Still, Mutual was not ready for the announcement in the newspaper in 9-point type. She did not want to be the subject of tittering over young love, the object of speculation about how long the wedded would be blissful. So, the ceremony was held, complete with the white tulle and the frothy veil and the cake as tall as a broomstick and one frilly bridesmaid — but in a faraway state and with only their two closest friends, who were sworn to secrecy.
After the wedding, they each sold all of their belongings (at separate garage sales, of course) except for Mutual’s hats and typewriter and Joel’s cowboy boot lamp and art supplies, and they moved to the desert, miles from the nearest town, which had only a tavern, a general store, a filling station and a post office, far away from anyone they knew.
They did not tell their friends they were married or tell them where they were moving, and they especially did not tell them they were moving together. Each gave their friends post office box numbers in different towns somewhat close to their new abode. Mutual would not relinquish the secret.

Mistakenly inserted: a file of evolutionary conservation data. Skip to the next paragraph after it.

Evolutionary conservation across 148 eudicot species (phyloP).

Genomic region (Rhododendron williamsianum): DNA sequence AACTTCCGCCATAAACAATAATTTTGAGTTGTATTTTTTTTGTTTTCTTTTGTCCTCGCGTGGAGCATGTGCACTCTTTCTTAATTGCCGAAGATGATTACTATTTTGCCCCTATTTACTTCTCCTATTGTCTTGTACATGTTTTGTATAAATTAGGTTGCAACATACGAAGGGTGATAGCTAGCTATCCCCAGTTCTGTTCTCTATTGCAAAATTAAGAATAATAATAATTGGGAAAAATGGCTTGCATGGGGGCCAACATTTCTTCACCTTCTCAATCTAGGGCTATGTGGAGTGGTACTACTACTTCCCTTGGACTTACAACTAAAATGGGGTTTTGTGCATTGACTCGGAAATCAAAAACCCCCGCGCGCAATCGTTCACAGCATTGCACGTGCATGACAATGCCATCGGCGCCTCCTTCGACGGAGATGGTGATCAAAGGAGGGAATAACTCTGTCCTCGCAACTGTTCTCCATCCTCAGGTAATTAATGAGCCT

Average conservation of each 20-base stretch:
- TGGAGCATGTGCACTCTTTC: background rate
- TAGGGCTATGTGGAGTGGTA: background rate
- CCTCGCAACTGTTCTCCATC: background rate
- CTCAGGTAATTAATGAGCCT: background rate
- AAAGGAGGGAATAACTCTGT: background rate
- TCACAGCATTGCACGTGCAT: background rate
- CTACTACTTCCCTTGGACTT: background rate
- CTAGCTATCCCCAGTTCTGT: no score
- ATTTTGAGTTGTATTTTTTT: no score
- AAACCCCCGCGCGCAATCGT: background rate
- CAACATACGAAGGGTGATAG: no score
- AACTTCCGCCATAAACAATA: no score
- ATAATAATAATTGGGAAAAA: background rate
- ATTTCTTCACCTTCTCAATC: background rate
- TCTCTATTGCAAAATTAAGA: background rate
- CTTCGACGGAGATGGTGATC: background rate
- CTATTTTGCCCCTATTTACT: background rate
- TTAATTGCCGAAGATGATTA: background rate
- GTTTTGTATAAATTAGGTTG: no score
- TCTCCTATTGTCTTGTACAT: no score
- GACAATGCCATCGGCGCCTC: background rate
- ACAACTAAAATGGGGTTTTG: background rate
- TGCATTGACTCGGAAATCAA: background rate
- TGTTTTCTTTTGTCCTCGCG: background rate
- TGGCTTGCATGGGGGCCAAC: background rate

And they lived happily, together yet alone, with Mutual writing several hours each day and Joel painting those same hours. Their work was good and plentiful.
And each night, they gazed deeply into each other’s eyes and drowned in each other’s gaze, and each knew that their love, like bad poetry, would last forever.
Denise Calhoun lives in Albuquerque – land of winds so fierce they snap trees like toothpicks, sunsets the color of watermelons and more aging nuclear warheads than she cares to think about – and writes short stories. Calhoun, who was a journalist at The Houston Chronicle for fourteen years, is working on a novel and stops occasionally to write a short story when instant gratification is required. Her first fiction publication recently appeared in Black Heart Magazine.